My mother read to me. There was one thing for which she always made time: Reading to her children. And she always made sure that we had plenty of books from which to choose. She purchased children’s books — many of which I still have because the tattered corners are comfortingly familiar and the illustrations seared into my memory are so charmingly quaint and old-fashioned.
I still remember the day my father took me to the Children’s Section of the Lodi Public Library and I received my very own library card after demonstrating to the satisfaction of Mrs. Smith, the beloved Children’s Librarian, that I could print my own name. I wrote “Jane” on the index card she handed me. In return, she gave me a little piece of cardboard that bore my full name just above a metal plate with a number on it. My personal library card fit perfectly into the big machine on the wooden counter. The machine made a distinctive clanging noise each time she inserted a larger card that she retrieved from the envelope glued into the front of the book I was checking out. I can still hear that sound, but am at a loss to describe it. Each time she put one of the cards into the machine to stamp a new date under the rows of prior dates — all in bluish-purple ink — her charm bracelet clanged, too, as she smiled and commented about each book I was checking out. “Oh, you’ll love this one! It’s one of my favorites,” she’d say. Or “I see you’re checking out this new book. Oh, do let me know if you like it!”
I can still see the rows of wooden tables, the shelves of books. I can still hear the familiar creaking of the wooden floor, the sound of the glass door on the east side of the building closing as another child came in to peruse the selections or left skipping happily down the steps with the books he/she was taking home to enjoy. I still remember the sound of the door that led to the adult section of the library opening and closing as librarians went back and forth, or parents returned to retrieve their children after making their own selections in “the big room,” as we called it.
In such a setting, how could you not learn to love to read?
Reading became an integral, cherished part of my childhood. It was one of the primary ways I learned about the world that existed beyond the city limits of the little village of Lodi. Among my favorite books were those by Dr. Seuss. Well into her twilight years, my mother could still recite most of “Green Eggs and Ham” and laughed about having to read it to me over and over and over . . . recalling how delighted she was when I could finally read it by myself! My favorite Disney classic was always “Sleeping Beauty” because I adored Flora, Fauna and, especially, Merriweather, and loved to fear Maleficent.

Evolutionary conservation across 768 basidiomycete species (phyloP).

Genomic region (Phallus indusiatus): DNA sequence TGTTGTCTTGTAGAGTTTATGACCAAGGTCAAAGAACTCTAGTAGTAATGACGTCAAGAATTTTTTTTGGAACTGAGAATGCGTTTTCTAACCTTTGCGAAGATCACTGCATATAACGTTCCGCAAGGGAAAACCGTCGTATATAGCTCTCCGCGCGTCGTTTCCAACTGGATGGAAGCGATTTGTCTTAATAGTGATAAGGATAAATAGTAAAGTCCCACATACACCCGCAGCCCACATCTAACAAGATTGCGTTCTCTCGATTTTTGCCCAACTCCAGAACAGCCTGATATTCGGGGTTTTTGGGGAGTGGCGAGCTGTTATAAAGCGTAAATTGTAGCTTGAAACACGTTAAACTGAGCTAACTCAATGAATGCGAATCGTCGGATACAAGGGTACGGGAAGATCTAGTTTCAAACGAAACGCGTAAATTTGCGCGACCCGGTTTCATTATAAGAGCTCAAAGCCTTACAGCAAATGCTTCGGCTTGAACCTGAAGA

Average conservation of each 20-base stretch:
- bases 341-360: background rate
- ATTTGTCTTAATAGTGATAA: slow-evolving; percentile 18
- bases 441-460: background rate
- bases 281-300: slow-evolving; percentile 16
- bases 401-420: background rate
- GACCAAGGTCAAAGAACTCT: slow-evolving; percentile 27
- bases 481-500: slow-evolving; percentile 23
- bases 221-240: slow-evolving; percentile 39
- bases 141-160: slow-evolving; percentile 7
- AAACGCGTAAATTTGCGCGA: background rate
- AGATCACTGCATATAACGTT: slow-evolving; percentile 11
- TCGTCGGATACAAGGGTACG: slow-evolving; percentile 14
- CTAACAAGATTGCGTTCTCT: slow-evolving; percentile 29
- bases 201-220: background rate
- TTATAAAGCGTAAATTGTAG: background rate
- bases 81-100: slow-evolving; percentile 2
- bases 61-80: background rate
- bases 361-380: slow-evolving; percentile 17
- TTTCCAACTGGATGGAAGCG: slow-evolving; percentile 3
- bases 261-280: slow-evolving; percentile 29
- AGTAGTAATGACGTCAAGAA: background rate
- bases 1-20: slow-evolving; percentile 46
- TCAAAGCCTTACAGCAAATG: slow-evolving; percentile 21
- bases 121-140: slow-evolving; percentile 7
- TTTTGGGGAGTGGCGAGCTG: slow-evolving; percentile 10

Many of my fondest memories of reading revolve around the holiday season and the stories we all know so well. Among the many books from which I learned about Christmas, my favorites included “The Elves and the Shoemaker,” “The Gift of the Magi,” and a copy of “Rudolph the Red-Nosed Reindeer” that my mother later read to my boys.
Of course, my primary source of information came not from storybooks, but from the hymnals and other music volumes from which I learned to sing and play all of the familiar carols. I still have every one of my piano books, beginning with the big note versions, and the many different Sunday School songbooks from which I played those carols for several decades during church programs, worship services, and parties. This week I’ll be playing them on my flute during two upcoming holiday concerts.
Like my mother, I read to my children in order to make them love words as much as I do. One of my fondest memories is of my oldest reciting “Small Pig” when he was about three years old. I read it to him so many times that memorized the whole story. I still tear up when I mention “Love You Forever” which sends them both running from the room, rolling their eyes in mock horror at their daffy old sentimental mother. We read it every single night for several years. Of course, there was a time when we were purchasing four or five “Goosebumps” books every single week. They were strewn about our house, cars, my office . . . they would not leave the house without two or three volumes. We later boxed them up and donated them to their elementary school. And there was Harry Potter who provided inspiration for several birthday parties since the movie adaptations of the books were released on or about Matthew’s November birthday.
When the boys were very little, the most special holiday stories included “The Nutcracker” which inspired my oldest to begin collecting them. To this day, he gets several more each Christmas, although it is increasingly difficult to find unique versions. And our all-time favorite is “The Polar Express.” We received a gift set, complete with the beautifully illustrated book, a taped narration by William Hurt — and a single sleigh bell. Each year, after we put the Christmas tree up with the train running around it, we would get out the book and bell, and listen to William Hurt read the story. I have never seen the movie — and have no desire to do so. I prefer to hear the simple, narrated story against the backdrop of a softly crackling fire and, in my own imagination,embellish those drawings by the light of my very own tree.